That is not what he said.
Start watching at 5:14 minutes
Weakness is just as bad if not worse in a sense, than outright evil.
The Church has already spoken to the issue specifically as recently as July 22, 1992 when the the Congregation of the Doctrine of the Faith issued this revised document. Here is an excerpt; Note: #11.
10. "Sexual orientation" does not constitute a quality comparable to race, ethnic background, etc. in respect to non-discrimination. Unlike these, homosexual orientation is an objective disorder (cf. "Letter," No. 3) and evokes moral concern.
11. There are areas in which it is not unjust discrimination to take sexual orientation into account, for example, in the placement of children for adoption or foster care, in employment of teachers or athletic coaches, and in military recruitment.
12. Homosexual persons, as human persons, have the same rights as all persons including the right of not being treated in a manner which offends their personal dignity (cf. No. 10). Among other rights, all persons have the right to work, to housing, etc. Nevertheless, these rights are not absolute. They can be legitimately limited for objectively disordered external conduct. This is sometimes not only licit but obligatory. This would obtain moreover not only in the case of culpable behavior but even in the case of actions of the physically or mentally ill. Thus it is accepted that the state may restrict the exercise of rights, for example, in the case of contagious or mentally ill persons, in order to protect the common good.
13. Including "homosexual orientation" among the considerations on the basis of which it is illegal to discriminate can easily lead to regarding homosexuality as a positive source of human rights, for example, in respect to so-called affirmative action or preferential treatment in hiring practices. This is all the more deleterious since there is no right to homosexuality (cf. No. 10) which therefore should not form the basis for judicial claims. The passage from the recognition of homosexuality as a factor on which basis it is illegal to discriminate can easily lead, if not automatically, to the legislative protection and promotion of homosexuality. A person's homosexuality would be invoked in opposition to alleged discrimination, and thus the exercise of rights would be defended precisely via the affirmation of the homosexual condition instead of in terms of a violation of basic human rights.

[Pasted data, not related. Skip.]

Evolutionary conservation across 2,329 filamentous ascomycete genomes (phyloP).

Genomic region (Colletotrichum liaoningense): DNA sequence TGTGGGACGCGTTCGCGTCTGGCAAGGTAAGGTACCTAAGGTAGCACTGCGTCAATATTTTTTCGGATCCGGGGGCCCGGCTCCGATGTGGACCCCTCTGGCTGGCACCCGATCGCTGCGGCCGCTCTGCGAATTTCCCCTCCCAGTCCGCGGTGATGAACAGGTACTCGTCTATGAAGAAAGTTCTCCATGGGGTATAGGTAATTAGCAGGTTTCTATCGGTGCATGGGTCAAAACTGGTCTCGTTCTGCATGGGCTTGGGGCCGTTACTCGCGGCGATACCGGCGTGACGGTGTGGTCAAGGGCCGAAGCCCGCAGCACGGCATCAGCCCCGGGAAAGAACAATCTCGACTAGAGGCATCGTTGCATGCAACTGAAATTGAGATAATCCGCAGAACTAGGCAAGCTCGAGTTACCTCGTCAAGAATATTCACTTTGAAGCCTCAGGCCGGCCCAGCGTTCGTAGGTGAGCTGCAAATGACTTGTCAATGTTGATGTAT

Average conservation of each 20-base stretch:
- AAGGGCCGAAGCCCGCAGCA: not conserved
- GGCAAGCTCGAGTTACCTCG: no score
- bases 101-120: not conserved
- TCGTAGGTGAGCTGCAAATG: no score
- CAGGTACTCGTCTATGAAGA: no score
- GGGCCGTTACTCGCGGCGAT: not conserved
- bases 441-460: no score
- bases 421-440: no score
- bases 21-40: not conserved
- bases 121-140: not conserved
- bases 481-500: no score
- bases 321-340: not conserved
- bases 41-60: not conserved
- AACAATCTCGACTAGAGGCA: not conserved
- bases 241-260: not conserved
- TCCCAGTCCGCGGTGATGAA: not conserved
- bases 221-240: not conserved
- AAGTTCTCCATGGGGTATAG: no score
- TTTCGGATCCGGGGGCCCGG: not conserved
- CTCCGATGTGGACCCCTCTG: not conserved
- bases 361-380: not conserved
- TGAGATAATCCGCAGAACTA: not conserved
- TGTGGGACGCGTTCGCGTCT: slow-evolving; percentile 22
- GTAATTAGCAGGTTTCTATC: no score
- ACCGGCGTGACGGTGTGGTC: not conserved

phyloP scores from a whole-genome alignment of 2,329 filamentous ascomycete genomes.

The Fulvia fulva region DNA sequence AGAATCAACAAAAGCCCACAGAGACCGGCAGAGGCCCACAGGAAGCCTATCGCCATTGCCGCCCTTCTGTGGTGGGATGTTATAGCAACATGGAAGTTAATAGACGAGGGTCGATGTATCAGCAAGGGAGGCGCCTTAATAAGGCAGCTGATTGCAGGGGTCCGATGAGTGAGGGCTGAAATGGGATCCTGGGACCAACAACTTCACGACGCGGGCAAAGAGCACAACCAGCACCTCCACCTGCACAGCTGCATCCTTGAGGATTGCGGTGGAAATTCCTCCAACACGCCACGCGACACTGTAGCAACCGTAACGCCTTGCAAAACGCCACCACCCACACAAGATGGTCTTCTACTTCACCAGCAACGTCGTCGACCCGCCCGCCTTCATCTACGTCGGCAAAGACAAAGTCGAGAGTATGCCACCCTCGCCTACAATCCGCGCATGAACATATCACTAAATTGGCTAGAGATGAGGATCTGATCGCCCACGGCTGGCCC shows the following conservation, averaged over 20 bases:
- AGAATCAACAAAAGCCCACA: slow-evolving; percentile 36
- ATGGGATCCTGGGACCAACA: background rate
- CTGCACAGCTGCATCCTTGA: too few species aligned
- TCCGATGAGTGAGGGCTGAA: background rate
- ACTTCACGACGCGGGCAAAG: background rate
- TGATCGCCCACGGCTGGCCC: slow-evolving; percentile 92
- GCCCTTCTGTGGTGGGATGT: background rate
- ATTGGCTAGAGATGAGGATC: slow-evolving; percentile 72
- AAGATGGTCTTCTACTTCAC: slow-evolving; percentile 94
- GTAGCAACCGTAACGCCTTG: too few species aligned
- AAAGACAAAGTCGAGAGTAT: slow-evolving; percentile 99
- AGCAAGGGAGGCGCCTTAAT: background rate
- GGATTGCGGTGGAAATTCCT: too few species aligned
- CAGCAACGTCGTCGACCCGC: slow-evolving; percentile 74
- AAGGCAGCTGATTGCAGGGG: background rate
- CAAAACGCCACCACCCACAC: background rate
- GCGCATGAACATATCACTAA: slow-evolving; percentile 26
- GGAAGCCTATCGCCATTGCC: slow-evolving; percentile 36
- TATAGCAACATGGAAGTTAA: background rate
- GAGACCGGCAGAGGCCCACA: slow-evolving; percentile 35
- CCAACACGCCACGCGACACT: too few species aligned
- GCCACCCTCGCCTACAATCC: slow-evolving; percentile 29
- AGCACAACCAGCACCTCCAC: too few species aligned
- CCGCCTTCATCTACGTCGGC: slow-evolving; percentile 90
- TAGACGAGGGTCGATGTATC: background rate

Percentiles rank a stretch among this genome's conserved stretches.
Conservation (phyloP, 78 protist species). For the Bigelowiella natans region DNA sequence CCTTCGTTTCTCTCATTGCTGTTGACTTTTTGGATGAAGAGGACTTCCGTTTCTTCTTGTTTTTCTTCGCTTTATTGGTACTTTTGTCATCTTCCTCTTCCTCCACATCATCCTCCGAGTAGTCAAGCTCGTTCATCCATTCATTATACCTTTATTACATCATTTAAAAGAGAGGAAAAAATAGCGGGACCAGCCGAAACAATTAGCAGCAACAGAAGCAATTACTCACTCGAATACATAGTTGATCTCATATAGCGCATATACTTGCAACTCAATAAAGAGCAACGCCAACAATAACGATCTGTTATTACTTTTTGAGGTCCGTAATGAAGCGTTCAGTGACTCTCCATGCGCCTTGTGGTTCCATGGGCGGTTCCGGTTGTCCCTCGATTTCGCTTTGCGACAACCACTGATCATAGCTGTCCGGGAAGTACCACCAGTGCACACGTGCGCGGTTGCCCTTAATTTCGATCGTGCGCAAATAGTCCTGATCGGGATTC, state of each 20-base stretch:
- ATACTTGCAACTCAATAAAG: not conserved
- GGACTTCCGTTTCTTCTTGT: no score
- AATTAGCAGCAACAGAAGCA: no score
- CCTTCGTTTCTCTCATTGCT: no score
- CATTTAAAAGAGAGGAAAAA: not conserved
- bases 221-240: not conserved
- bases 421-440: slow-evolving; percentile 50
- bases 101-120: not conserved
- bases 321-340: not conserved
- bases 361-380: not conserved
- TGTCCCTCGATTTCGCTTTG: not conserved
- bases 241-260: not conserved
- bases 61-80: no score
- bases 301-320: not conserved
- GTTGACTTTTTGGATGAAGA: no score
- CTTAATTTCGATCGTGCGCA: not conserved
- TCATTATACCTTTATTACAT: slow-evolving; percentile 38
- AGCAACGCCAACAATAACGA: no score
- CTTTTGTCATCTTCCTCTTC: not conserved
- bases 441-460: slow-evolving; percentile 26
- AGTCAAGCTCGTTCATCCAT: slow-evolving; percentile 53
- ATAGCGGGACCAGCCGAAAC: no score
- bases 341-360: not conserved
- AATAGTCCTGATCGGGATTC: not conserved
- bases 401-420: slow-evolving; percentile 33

14. The "sexual orientation" of a person is not comparable to race, sex, age, etc. also for another reason than that given above which warrants attention. An individual's sexual orientation is generally not known to others unless he publicly identifies himself as having this orientation or unless some overt behavior manifests it. As a rule, the majority of homosexually oriented persons who seek to lead chaste lives do not publicize their sexual orientation. Hence the problem of discrimination in terms of employment, housing, etc., does not usually arise.
Homosexual persons who assert their homosexuality tend to be precisely those who judge homosexual behavior or lifestyle to be "either completely harmless, if not an entirely good thing" (cf. No. 3), and hence worthy of public approval. It is from this quarter that one is more likely to find those who seek to "manipulate the church by gaining the often well-intentioned support of her pastors with a view to changing civil statutes and laws" (cf. No. 5), those who use the tactic of protesting that "any and all criticism of or reservations about homosexual people ... are simply diverse forms of unjust discrimination" (cf. No. 9).
In addition, there is a danger that legislation which would make homosexuality a basis for entitlements could actually encourage a person with a homosexual orientation to declare his homosexuality or even to seek a partner in order to exploit the provisions of the law.
15. Since in the assessment of proposed legislation uppermost concern should be given to the responsibility to defend and promote family life (cf. No. 17), strict attention should be paid to the single provisions of proposed measures. How would they affect adoption or foster care? Would they protect homosexual acts, public or private? Do they confer equivalent family status on homosexual unions, for example, in respect to public housing or by entitling the) homosexual partner to the privileges of employment which could include such things as "family" participation in the health benefits given to employees (cf. No. 9)?
16. Finally, where a matter of the common good is concerned, it is inappropriate for church authorities to endorse or remain neutral toward adverse legislation even if it grants exceptions to church organizations and institutions. The church has the responsibility to promote family life and the public morality of the entire civil society on the basis of fundamental moral values, not simply to protect herself from the application of harmful laws (cf. No. 17).
The Catholic Church might seize the opportunity making inroads in this important new community and install the patron saint of interior design.